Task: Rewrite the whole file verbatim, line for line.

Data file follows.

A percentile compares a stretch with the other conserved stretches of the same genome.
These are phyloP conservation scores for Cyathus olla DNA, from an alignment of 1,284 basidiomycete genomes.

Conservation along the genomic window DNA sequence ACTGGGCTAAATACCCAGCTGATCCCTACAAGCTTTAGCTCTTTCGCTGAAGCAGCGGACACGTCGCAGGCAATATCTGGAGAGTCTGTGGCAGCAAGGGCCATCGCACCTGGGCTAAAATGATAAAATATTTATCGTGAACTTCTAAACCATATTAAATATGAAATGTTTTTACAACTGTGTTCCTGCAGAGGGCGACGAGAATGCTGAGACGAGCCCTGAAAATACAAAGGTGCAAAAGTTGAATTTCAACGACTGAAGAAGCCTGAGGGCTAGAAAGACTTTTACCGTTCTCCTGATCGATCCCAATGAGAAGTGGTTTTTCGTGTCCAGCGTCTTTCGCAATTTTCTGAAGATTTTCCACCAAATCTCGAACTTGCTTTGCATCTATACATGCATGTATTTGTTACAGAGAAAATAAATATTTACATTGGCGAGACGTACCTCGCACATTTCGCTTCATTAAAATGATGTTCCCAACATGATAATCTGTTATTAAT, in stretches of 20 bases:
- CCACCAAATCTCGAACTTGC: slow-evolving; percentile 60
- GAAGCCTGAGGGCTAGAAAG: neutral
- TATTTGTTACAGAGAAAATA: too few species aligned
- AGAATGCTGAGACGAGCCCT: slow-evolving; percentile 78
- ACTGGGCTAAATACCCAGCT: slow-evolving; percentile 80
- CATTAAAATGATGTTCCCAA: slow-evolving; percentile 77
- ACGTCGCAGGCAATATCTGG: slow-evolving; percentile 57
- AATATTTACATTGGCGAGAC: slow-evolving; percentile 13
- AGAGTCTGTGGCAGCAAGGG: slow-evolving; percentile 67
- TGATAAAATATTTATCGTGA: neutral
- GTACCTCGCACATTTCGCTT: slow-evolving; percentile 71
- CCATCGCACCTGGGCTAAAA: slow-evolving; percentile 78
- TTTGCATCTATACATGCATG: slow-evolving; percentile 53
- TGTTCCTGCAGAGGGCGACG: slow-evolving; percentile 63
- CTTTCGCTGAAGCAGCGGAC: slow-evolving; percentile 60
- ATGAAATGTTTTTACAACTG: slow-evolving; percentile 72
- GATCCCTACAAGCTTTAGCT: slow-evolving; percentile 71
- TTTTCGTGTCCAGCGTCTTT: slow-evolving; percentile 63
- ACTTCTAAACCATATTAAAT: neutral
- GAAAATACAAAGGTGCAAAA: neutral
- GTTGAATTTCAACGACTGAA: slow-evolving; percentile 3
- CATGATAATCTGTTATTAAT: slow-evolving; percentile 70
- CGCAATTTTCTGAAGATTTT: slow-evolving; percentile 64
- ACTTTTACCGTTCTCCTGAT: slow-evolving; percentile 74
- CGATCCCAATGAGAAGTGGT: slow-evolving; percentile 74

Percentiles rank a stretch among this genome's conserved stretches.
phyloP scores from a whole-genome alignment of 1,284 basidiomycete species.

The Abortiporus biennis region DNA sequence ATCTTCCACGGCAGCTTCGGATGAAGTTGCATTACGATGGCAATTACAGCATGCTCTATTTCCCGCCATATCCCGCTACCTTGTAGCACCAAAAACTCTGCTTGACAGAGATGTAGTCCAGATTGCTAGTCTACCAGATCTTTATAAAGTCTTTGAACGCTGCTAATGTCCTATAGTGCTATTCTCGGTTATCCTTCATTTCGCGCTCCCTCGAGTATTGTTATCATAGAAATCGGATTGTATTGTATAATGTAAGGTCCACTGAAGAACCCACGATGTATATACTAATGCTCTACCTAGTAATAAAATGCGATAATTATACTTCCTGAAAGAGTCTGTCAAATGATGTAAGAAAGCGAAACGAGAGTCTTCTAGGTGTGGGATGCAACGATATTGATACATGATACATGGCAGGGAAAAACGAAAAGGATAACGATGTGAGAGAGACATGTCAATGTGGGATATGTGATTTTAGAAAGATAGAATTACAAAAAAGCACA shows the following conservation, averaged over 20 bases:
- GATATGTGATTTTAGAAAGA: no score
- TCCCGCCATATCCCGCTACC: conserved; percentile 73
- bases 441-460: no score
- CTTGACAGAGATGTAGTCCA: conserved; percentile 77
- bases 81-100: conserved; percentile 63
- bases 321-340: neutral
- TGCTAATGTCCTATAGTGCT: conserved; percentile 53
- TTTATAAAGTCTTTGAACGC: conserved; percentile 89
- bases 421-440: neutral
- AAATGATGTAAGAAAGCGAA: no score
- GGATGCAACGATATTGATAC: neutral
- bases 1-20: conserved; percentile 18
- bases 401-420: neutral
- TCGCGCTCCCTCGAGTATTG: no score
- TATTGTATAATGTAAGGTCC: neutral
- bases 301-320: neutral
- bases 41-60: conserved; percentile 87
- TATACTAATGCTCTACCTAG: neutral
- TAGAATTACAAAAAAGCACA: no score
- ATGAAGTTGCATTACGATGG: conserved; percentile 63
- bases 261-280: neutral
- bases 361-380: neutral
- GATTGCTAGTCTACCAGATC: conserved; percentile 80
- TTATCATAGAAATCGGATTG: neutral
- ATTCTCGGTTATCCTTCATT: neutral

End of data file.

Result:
A percentile compares a stretch with the other conserved stretches of the same genome.
These are phyloP conservation scores for Cyathus olla DNA, from an alignment of 1,284 basidiomycete genomes.

Conservation along the genomic window DNA sequence ACTGGGCTAAATACCCAGCTGATCCCTACAAGCTTTAGCTCTTTCGCTGAAGCAGCGGACACGTCGCAGGCAATATCTGGAGAGTCTGTGGCAGCAAGGGCCATCGCACCTGGGCTAAAATGATAAAATATTTATCGTGAACTTCTAAACCATATTAAATATGAAATGTTTTTACAACTGTGTTCCTGCAGAGGGCGACGAGAATGCTGAGACGAGCCCTGAAAATACAAAGGTGCAAAAGTTGAATTTCAACGACTGAAGAAGCCTGAGGGCTAGAAAGACTTTTACCGTTCTCCTGATCGATCCCAATGAGAAGTGGTTTTTCGTGTCCAGCGTCTTTCGCAATTTTCTGAAGATTTTCCACCAAATCTCGAACTTGCTTTGCATCTATACATGCATGTATTTGTTACAGAGAAAATAAATATTTACATTGGCGAGACGTACCTCGCACATTTCGCTTCATTAAAATGATGTTCCCAACATGATAATCTGTTATTAAT, in stretches of 20 bases:
- CCACCAAATCTCGAACTTGC: slow-evolving; percentile 60
- GAAGCCTGAGGGCTAGAAAG: neutral
- TATTTGTTACAGAGAAAATA: too few species aligned
- AGAATGCTGAGACGAGCCCT: slow-evolving; percentile 78
- ACTGGGCTAAATACCCAGCT: slow-evolving; percentile 80
- CATTAAAATGATGTTCCCAA: slow-evolving; percentile 77
- ACGTCGCAGGCAATATCTGG: slow-evolving; percentile 57
- AATATTTACATTGGCGAGAC: slow-evolving; percentile 13
- AGAGTCTGTGGCAGCAAGGG: slow-evolving; percentile 67
- TGATAAAATATTTATCGTGA: neutral
- GTACCTCGCACATTTCGCTT: slow-evolving; percentile 71
- CCATCGCACCTGGGCTAAAA: slow-evolving; percentile 78
- TTTGCATCTATACATGCATG: slow-evolving; percentile 53
- TGTTCCTGCAGAGGGCGACG: slow-evolving; percentile 63
- CTTTCGCTGAAGCAGCGGAC: slow-evolving; percentile 60
- ATGAAATGTTTTTACAACTG: slow-evolving; percentile 72
- GATCCCTACAAGCTTTAGCT: slow-evolving; percentile 71
- TTTTCGTGTCCAGCGTCTTT: slow-evolving; percentile 63
- ACTTCTAAACCATATTAAAT: neutral
- GAAAATACAAAGGTGCAAAA: neutral
- GTTGAATTTCAACGACTGAA: slow-evolving; percentile 3
- CATGATAATCTGTTATTAAT: slow-evolving; percentile 70
- CGCAATTTTCTGAAGATTTT: slow-evolving; percentile 64
- ACTTTTACCGTTCTCCTGAT: slow-evolving; percentile 74
- CGATCCCAATGAGAAGTGGT: slow-evolving; percentile 74

Percentiles rank a stretch among this genome's conserved stretches.
phyloP scores from a whole-genome alignment of 1,284 basidiomycete species.

The Abortiporus biennis region DNA sequence ATCTTCCACGGCAGCTTCGGATGAAGTTGCATTACGATGGCAATTACAGCATGCTCTATTTCCCGCCATATCCCGCTACCTTGTAGCACCAAAAACTCTGCTTGACAGAGATGTAGTCCAGATTGCTAGTCTACCAGATCTTTATAAAGTCTTTGAACGCTGCTAATGTCCTATAGTGCTATTCTCGGTTATCCTTCATTTCGCGCTCCCTCGAGTATTGTTATCATAGAAATCGGATTGTATTGTATAATGTAAGGTCCACTGAAGAACCCACGATGTATATACTAATGCTCTACCTAGTAATAAAATGCGATAATTATACTTCCTGAAAGAGTCTGTCAAATGATGTAAGAAAGCGAAACGAGAGTCTTCTAGGTGTGGGATGCAACGATATTGATACATGATACATGGCAGGGAAAAACGAAAAGGATAACGATGTGAGAGAGACATGTCAATGTGGGATATGTGATTTTAGAAAGATAGAATTACAAAAAAGCACA shows the following conservation, averaged over 20 bases:
- GATATGTGATTTTAGAAAGA: no score
- TCCCGCCATATCCCGCTACC: conserved; percentile 73
- bases 441-460: no score
- CTTGACAGAGATGTAGTCCA: conserved; percentile 77
- bases 81-100: conserved; percentile 63
- bases 321-340: neutral
- TGCTAATGTCCTATAGTGCT: conserved; percentile 53
- TTTATAAAGTCTTTGAACGC: conserved; percentile 89
- bases 421-440: neutral
- AAATGATGTAAGAAAGCGAA: no score
- GGATGCAACGATATTGATAC: neutral
- bases 1-20: conserved; percentile 18
- bases 401-420: neutral
- TCGCGCTCCCTCGAGTATTG: no score
- TATTGTATAATGTAAGGTCC: neutral
- bases 301-320: neutral
- bases 41-60: conserved; percentile 87
- TATACTAATGCTCTACCTAG: neutral
- TAGAATTACAAAAAAGCACA: no score
- ATGAAGTTGCATTACGATGG: conserved; percentile 63
- bases 261-280: neutral
- bases 361-380: neutral
- GATTGCTAGTCTACCAGATC: conserved; percentile 80
- TTATCATAGAAATCGGATTG: neutral
- ATTCTCGGTTATCCTTCATT: neutral